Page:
Carbon and oxygen isotope analysis of leaf biomass reveals contrasting photosynthetic responses to elevated CO2 near geologic vents in Yellowstone National Park
In this study we explore the use of natural CO 2 emissions in Yellowstone National Park (YNP) in Wyoming, USA to study responses of natural vegetation to elevated CO 2 levels. Radiocarbon ( 14 C) analysis of leaf biomass from a conifer (Pinus contortus; lodgepole pine) and an invasive, non-native herb (Linaria dalmatica; Dalmation toadflax) was used to trace the inputs of vent CO 2 and quantify assimilation-weighted CO 2 concentrations experienced by individual plants near vents and in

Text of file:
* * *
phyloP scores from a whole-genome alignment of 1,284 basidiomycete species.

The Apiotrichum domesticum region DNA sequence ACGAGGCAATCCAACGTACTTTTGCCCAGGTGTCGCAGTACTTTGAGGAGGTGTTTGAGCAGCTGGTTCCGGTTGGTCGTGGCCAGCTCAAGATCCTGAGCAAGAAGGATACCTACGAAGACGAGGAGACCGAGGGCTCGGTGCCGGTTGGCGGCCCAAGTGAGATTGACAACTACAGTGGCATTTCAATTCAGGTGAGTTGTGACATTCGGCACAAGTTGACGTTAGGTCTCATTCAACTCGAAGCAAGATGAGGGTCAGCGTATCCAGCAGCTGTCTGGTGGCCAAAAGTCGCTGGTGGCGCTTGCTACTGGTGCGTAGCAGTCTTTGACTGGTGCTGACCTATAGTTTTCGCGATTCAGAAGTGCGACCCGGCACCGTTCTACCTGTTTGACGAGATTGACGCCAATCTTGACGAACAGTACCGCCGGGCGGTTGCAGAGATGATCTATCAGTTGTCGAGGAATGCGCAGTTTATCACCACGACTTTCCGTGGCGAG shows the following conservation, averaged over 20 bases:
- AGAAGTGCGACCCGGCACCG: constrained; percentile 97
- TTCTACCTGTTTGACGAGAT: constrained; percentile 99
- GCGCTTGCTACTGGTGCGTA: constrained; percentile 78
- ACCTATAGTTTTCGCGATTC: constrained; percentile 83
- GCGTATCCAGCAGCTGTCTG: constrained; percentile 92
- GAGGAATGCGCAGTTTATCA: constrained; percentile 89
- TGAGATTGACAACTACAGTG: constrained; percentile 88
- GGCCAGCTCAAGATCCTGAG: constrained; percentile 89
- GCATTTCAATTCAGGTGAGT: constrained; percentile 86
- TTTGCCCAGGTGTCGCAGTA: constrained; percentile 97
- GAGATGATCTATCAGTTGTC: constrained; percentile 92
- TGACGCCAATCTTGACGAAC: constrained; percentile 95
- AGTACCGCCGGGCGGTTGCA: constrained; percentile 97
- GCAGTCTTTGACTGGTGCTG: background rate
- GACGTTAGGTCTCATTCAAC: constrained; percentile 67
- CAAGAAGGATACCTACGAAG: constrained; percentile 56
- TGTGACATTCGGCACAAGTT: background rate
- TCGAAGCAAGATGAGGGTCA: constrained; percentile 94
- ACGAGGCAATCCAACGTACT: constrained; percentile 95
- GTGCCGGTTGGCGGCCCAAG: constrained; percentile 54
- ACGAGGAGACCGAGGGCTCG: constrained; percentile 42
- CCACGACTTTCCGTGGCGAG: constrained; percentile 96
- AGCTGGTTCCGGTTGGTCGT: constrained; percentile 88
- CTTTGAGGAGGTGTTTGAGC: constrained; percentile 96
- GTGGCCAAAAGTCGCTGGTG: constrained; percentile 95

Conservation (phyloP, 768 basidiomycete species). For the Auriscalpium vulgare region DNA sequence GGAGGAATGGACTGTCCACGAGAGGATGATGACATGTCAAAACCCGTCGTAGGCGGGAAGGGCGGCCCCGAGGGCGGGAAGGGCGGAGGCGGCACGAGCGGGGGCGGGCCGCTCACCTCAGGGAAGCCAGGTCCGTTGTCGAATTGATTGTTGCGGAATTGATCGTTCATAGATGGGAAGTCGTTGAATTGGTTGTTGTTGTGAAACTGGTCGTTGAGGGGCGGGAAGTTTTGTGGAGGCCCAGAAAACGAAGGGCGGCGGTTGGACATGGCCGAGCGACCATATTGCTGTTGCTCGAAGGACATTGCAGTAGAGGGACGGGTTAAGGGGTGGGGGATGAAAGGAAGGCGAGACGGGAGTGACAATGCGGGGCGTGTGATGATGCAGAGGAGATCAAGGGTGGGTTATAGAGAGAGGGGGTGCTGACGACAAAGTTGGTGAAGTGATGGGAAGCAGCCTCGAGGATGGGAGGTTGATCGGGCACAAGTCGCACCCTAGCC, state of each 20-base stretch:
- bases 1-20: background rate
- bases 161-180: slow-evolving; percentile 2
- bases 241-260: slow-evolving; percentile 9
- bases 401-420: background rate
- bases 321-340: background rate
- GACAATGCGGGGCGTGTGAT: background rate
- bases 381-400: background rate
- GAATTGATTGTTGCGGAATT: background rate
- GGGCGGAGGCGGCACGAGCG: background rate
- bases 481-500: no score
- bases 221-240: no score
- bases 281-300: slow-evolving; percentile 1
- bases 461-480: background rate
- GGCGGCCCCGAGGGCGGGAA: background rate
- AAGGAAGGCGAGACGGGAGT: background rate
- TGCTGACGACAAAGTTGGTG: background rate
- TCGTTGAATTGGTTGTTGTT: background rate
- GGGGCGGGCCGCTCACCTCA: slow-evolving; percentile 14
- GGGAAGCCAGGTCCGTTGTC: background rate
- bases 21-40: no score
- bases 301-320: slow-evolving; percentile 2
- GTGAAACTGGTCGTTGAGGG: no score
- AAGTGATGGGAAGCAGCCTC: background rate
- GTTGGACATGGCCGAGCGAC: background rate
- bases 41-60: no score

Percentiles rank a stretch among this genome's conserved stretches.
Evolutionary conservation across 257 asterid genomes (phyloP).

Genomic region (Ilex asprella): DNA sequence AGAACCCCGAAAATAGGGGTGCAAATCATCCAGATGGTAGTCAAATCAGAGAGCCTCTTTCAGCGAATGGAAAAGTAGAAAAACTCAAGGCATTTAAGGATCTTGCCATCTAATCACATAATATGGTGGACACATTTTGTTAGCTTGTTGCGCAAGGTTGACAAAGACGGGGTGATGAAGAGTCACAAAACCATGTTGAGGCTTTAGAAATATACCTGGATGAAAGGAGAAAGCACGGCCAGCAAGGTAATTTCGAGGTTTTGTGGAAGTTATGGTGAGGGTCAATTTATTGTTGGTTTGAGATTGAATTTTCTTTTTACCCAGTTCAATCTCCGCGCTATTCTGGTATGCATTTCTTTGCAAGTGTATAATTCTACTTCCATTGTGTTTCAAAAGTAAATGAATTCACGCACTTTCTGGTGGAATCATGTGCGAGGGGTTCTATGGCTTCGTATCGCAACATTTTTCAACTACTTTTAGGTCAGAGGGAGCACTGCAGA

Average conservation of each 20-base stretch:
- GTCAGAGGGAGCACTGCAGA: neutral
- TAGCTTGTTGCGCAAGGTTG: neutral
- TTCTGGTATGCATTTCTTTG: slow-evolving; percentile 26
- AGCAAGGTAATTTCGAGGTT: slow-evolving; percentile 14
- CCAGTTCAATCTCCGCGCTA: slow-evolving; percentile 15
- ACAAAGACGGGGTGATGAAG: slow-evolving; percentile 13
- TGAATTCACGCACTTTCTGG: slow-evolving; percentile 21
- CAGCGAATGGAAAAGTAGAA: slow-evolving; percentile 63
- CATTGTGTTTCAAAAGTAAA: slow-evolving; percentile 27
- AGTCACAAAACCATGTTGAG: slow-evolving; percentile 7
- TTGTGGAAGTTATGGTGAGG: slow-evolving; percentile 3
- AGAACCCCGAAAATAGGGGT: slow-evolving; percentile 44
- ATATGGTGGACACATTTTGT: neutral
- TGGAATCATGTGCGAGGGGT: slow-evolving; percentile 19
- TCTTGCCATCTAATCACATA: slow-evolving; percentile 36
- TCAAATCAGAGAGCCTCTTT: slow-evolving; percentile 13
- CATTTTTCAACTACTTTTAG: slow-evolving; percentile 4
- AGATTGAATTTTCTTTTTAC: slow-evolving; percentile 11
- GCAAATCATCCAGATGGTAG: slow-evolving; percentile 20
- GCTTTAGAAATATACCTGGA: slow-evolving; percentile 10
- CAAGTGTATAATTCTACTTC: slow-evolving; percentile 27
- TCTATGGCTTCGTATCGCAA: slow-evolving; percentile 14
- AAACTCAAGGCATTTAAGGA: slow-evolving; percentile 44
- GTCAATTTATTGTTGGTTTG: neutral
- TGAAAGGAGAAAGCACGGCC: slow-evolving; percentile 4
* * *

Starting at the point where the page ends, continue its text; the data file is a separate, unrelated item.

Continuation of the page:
... nts and in comparable locations with no geologic CO 2 exposure. The carbon and oxygen isotopic composition and nitrogen percent of leaf biomass from the same plants was used to investigate photosynthetic responses of these plants to naturally elevated atmospheric CO 2 concentrations. The coupled shifts in carbon and oxygen isotope values suggest that dalmation toadflax responded to elevated CO 2 exposure by increasing stomatal conductance with no change in photosynthetic capacity and lodgepole pine apparently responded by decreasing stomatal conductance and photosynthetic capacity. Lodgepole pine saplings exposed to elevated levels of CO 2 likewise had reduced leaf nitrogen concentrations compared to plants with no enhanced CO 2 exposure, further suggesting widespread and dominant conifer down-regulated photosynthetic capacity under elevated CO 2 levels near geologic vents.